Notes from the past…

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Do you have an iPod?

I bought myself an iPod Nano for Hanukkah last year, and I have downloaded or copied a lot of music to it. I listen to it when I walk (which I should do several days per week, but don’t!) and when I clean house. It has never occurred to me that my iPod could help me with my genealogical research…
One of the blogs I read daily is the DearMYRTLE blog. This lady is very knowledgeable about family history, and I learn something every time I visit!
In her blog she talks about her podcasts. Now I really didn’t understand what a podcast was, but when I read about Myrtle and her iPod, I decided to follow her directions and try to download her podcast to my iPod. Nothing to lose, since it’s a free download. Piece o’ cake!
I quickly figured out that a podcast is basically an old-time radio show. The host of the podcast talks about the subject and may interview people of interest. And there are sponsors’ commercials. Simple enough.
Problem is…I don’t like “talk radio”! So the first podcast I listened to took a bit of discipline on my part, at least in the beginning.
But I listened to Myrtle’s latest podcast again at work this morning, while doing inventory. And ya know what? I really enjoyed it…and learned a lot!
So I visited the Apple Store this afternoon and downloaded a couple of other podcasts (The Genealogy Guys and Genealogy Gems). This takes a little more patience on my part, as I have a dial-up internet connection, so it takes a while to download anything! But, I am excited about this newly-discovered use for my iPod!

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Another new cousin (by divorce)!

I have done a bit of research into my ex-husband’s family. He has given me a few things for safe-keeping, including 2 old tin-plate images of his great-grandmother and her sister. A couple of years ago, I posted a message on a couple of websites in the area of Arkansas where these 2 ladies lived. Thursday, I got an email from a lady in Arkansas about the pictures. It seems she is related to the ladies and has a lot of info to share. So I sent her copies of the images and she in return sent me more photographs of people from her line, the Latimers, and also access to her private web site. It feels like Christmas morning around here! Or the 1st night of Hanukkah, better still!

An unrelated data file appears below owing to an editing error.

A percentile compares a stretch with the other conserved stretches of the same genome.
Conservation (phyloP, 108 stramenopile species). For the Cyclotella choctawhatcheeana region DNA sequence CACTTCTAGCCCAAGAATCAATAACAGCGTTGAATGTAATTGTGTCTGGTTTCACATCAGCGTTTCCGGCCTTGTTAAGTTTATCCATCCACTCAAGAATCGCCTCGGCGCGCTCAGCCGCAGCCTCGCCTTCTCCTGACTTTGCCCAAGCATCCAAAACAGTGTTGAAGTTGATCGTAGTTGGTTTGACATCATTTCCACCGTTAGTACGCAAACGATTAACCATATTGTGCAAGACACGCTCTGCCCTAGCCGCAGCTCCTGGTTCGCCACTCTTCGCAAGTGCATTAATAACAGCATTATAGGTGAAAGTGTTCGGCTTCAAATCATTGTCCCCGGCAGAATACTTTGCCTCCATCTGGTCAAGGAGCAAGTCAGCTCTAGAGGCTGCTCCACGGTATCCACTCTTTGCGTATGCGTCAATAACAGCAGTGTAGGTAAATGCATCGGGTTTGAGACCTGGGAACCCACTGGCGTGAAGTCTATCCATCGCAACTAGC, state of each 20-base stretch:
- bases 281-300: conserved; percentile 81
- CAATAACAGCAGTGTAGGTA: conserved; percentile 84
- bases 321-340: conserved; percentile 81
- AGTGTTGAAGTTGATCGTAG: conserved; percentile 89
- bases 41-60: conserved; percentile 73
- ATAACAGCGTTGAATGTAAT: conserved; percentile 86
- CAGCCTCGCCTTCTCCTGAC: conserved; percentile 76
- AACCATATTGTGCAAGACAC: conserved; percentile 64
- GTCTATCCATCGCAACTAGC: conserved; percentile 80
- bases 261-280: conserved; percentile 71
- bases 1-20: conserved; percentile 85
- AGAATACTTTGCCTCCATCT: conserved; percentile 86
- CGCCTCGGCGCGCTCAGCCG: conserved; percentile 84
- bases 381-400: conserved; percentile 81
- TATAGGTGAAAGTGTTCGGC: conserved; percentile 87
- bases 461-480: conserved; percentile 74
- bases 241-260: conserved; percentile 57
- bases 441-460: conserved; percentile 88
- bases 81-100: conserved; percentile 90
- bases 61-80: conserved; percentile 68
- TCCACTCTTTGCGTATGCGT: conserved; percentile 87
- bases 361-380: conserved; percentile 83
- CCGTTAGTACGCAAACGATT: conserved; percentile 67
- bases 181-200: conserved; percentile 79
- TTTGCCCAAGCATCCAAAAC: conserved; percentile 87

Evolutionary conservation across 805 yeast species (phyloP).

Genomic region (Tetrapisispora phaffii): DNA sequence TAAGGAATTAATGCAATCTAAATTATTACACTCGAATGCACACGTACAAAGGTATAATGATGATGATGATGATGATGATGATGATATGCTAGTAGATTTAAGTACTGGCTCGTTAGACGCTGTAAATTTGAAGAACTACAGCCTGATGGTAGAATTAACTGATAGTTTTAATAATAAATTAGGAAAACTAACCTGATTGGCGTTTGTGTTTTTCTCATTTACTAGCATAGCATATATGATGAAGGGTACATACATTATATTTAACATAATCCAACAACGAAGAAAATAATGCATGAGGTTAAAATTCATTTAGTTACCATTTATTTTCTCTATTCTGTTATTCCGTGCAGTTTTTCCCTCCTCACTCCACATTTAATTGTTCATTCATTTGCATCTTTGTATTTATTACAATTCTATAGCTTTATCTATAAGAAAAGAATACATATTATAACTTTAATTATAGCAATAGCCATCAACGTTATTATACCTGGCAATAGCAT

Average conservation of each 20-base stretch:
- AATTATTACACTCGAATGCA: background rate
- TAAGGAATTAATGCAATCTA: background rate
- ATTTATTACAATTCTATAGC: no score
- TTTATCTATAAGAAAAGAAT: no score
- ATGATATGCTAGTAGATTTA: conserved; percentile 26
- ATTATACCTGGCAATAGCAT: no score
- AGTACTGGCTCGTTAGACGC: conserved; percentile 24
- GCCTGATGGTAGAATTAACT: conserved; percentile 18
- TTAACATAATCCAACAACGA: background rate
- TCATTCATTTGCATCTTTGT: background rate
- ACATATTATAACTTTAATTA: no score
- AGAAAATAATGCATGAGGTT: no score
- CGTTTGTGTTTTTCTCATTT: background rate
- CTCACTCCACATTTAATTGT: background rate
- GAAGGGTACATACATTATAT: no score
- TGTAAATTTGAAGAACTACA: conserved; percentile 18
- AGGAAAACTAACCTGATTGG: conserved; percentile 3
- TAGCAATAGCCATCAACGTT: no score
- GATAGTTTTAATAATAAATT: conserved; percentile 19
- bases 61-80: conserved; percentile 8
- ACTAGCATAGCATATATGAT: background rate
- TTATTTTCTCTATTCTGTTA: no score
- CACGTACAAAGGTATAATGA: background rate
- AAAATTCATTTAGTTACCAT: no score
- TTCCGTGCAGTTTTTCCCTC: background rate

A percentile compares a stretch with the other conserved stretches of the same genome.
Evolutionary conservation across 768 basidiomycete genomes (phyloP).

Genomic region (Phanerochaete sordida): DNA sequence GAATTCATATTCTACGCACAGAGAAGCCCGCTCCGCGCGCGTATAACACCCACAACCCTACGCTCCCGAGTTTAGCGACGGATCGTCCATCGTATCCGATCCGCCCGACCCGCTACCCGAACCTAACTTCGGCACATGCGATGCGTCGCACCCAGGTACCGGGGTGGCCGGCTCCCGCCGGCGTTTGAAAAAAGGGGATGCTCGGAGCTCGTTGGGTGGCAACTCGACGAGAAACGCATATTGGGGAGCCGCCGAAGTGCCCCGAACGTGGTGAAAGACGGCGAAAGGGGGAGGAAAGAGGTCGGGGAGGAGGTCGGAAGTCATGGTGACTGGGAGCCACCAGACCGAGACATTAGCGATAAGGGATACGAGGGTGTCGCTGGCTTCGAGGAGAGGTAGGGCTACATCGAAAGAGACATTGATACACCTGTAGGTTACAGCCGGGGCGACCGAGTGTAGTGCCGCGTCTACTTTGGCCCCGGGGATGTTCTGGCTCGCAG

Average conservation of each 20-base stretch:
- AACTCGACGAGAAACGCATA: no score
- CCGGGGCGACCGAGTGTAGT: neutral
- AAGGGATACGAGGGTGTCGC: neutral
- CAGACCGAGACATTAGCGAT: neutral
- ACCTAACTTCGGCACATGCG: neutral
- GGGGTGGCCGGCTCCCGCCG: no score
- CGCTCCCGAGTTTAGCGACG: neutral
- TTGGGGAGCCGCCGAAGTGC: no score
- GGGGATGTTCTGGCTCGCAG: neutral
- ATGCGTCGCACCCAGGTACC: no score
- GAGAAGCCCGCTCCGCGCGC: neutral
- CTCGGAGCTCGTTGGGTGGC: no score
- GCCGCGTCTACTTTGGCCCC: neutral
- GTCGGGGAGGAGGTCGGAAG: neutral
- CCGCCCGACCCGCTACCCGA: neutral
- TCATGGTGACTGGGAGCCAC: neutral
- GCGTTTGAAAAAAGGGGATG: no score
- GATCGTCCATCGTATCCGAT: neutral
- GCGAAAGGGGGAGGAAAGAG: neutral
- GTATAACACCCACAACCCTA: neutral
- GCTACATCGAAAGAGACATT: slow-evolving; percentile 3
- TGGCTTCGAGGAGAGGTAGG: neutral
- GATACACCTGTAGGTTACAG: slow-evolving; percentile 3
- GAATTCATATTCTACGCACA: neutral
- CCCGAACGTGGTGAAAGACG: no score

This new “ex-cousin” has a bunch of info that I want to add to the Stephens-McCullough database. I haven’t done anywhere near as much work with this database as I have with my own family, so I have a big assignment ahead.

This is William Ross Latimer, my ex-husband’s 2nd great-granduncle. He is the uncle of the 2 ladies on the tin plates.
I’m anxious to jump into this, since I have all this new info, but first I want to finish the Stanley surname.

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Odds & ends…

I have started working on the Stanley family. This will be a bit different, as my great-grandfather, John Thomas Stanley, was adopted after he and his older brother Henry were abandoned as small children.

No one in my family has any idea who my great-grandfather’s parents might have been, or anything about his “blood” ancestry. I have already investigated his adoptive Stanley family back several generations.
This reminds me of comments I read on someone’s genealogy blog a few days ago. The discussion involved “family history vs genealogy”, or the definition of this obsession of ours. One contributor said something along the lines of: “I’m only interested in blood & DNA, nothing else matters!” Other commentors were more interested in family dynamics and the importance of relationships.
If the term “genealogy” deals with little more than the study of genetics, then I am definitely a FAMILY HISTORIAN! Family, people, lives…that’s what I am interested in. While the Stanley family that adopted my great-grandfather are not “blood” ancestors, they are still my family. And family is all that matters!
I have also been updating both my RootsWeb WorldConnect database and my genealogy website. In reviewing my Family Tree files, I discovered that some of my source documentation displayed a few of my living relatives’ full names. I thought I had edited all my sources to protect these people, but obviously I missed a few folks! So I painstakingly went through the list of sources and changed all the names to initials. Then I updated both of the online databases.